Applicant tracking software systems or ATS systems electronically handle many recruitment and hiring needs. One applicant tracking system function is parsing each job application and resume looking for relevant keywords, skills, years of experience, former employers, job titles, colleges and universities, etc., based on employer criteria and store that information in a database.
To employers, who often get hundreds of applications for every position advertised on a job board, applicant tracking software is a boon. On the other hand, many job seekers refer to them as the “black hole.”
When I was working as a recruiter, at least 80% of the job seekers who responded to my job posting weren’t remotely qualified for the job. So before blaming the black hole, make sure you are a qualified candidate: your work experience matches most of the job opening’s requirements. Not necessarily all, but most.
It’s also essential to ensure that your resume is ATS-friendly.
Following are some of the most often asked questions about applicant tracking software systems. The answers won’t help you get contacted if you’re not a qualified candidate. They will help you create an ATS friendly resume.
#1 How do I know if a company uses ATS?
Most companies with over 50 employees use an applicant tracking system. While there are dozens of ATS systems, Workday is the most popular among Fortune 500 companies, according to Ongig, a job description software company.
In 2020, Ongig reviewed 476 Fortune 500 companies that disclose their ATS on their public career sites.
They found that the top 3 ATS systems in terms of market share were Workday with 22.6%, closely followed by Taleo at 22.4%, and SuccessFactors in 3rd place at 14.4%.
Based on current trends, Ongig expects Workday to gain market share, large tech companies to continue to use in-house applicant tracking software systems, and new modern ATS’s like Greenhouse, Smart Recruiters, and Lever to gain market share as gear up to appeal to larger organizations.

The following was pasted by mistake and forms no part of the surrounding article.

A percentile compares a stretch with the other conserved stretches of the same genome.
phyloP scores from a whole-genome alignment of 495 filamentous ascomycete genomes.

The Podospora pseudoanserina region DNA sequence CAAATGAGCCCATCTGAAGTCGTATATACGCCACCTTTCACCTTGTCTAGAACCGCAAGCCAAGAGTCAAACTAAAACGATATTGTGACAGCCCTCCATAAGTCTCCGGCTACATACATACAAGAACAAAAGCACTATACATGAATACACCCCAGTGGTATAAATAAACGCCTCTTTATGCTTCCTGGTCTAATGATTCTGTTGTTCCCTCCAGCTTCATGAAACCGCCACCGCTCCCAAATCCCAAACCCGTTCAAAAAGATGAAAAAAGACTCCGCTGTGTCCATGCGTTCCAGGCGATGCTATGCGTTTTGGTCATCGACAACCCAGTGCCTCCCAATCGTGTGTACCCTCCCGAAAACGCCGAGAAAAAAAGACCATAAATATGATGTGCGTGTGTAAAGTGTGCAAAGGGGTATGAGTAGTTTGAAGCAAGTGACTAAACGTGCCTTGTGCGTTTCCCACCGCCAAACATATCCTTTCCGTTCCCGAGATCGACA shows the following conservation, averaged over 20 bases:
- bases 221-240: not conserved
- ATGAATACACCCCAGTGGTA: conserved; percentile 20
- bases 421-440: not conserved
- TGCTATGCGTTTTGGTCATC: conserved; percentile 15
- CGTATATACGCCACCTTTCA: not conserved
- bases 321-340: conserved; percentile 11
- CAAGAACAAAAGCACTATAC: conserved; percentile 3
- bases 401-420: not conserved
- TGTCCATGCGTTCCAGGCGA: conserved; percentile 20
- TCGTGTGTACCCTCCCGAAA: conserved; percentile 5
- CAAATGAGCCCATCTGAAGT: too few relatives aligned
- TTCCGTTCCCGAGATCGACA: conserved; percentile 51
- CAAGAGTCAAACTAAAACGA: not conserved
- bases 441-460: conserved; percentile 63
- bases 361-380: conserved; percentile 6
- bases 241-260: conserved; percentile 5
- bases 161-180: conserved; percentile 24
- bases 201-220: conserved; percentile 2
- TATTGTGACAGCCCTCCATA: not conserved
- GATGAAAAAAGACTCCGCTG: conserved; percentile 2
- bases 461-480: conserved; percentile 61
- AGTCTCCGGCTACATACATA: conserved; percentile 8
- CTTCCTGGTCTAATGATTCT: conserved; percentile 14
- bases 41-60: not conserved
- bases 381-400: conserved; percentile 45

(To learn more about Ongig’s methodology and results, click here.)
#2 What does an ATS resume look like?
There is no one size fits all ATS friendly resume or ATS resume template; however, there are guidelines you should follow. While ATS systems have become more sophisticated, many don’t read charts, graphs, and text boxes. When ATS does read columns, the text often doesn’t come out in the order intended.
A professional resume writer uses charts and graphs in their clients’ resumes all the time. The key is to take these two steps. First, turn charts and graphs into images (JPEG or PNG) which an ATS system doesn’t see. Second, include any important information in the body of your ATS optimized resume.
Here’s an example from an ATS optimized resume. The revenue illustrated in the chart also is included in the bulleted list to the right.
#3 Can ATS read headers?
Many DIY resume writers put their name and contact information in the document header and wonder why no one contacts them. ATS systems don’t read headers and footers.
It’s OK to include page numbers in the header and repeat contact information in the footer as long as your name and contact information are also in the resume’s body.
#4 Is Word or PDF better for ATS?
Whether to send a resume in Word or PDF is up for debate. Most of the newer ATS systems have no problem reading PDF files. However, many older systems do not read PDFs.
Start by looking for directions from the company. Some will ask for a specific format.
If the company doesn’t provide any guidance, the safest bet for online submissions is Word. Either PDF or Word can be used when attaching your resume to an email.
#5 How do you beat an ATS system?
Any reputable resume writing service will tell you trying to game the ATS systems isn’t a good idea. Resume keywords are important. Packing your resume with keywords-like skills listed in the job posting you’re not proficient in, for example-may get your resume through the ATS, but it won’t pass the live reader test.
Do carefully read job descriptions. Make sure relevant keywords run throughout your resume. It’s OK to tweak your resume when needed, but don’t go overboard. Stick to changing a few keywords here and there.
Despite what some job seekers believe, ATS systems are not the enemy. They are a tool for employers overloaded with applications. Follow best practices to ensure that your resume is ATS compatible.
Avoid getting lost among other qualified candidates by getting your resume to someone who works for the company or knows someone who does. Think HR, hiring manager, recruiter, someone in the department, etc.
Remember, creating a compelling, ATS-compatible resume is smart. Using techniques like keyword packing is not.
This post originally appeared on the career intelligence Resume Writing and Career Services blog. – Published March 6, 2021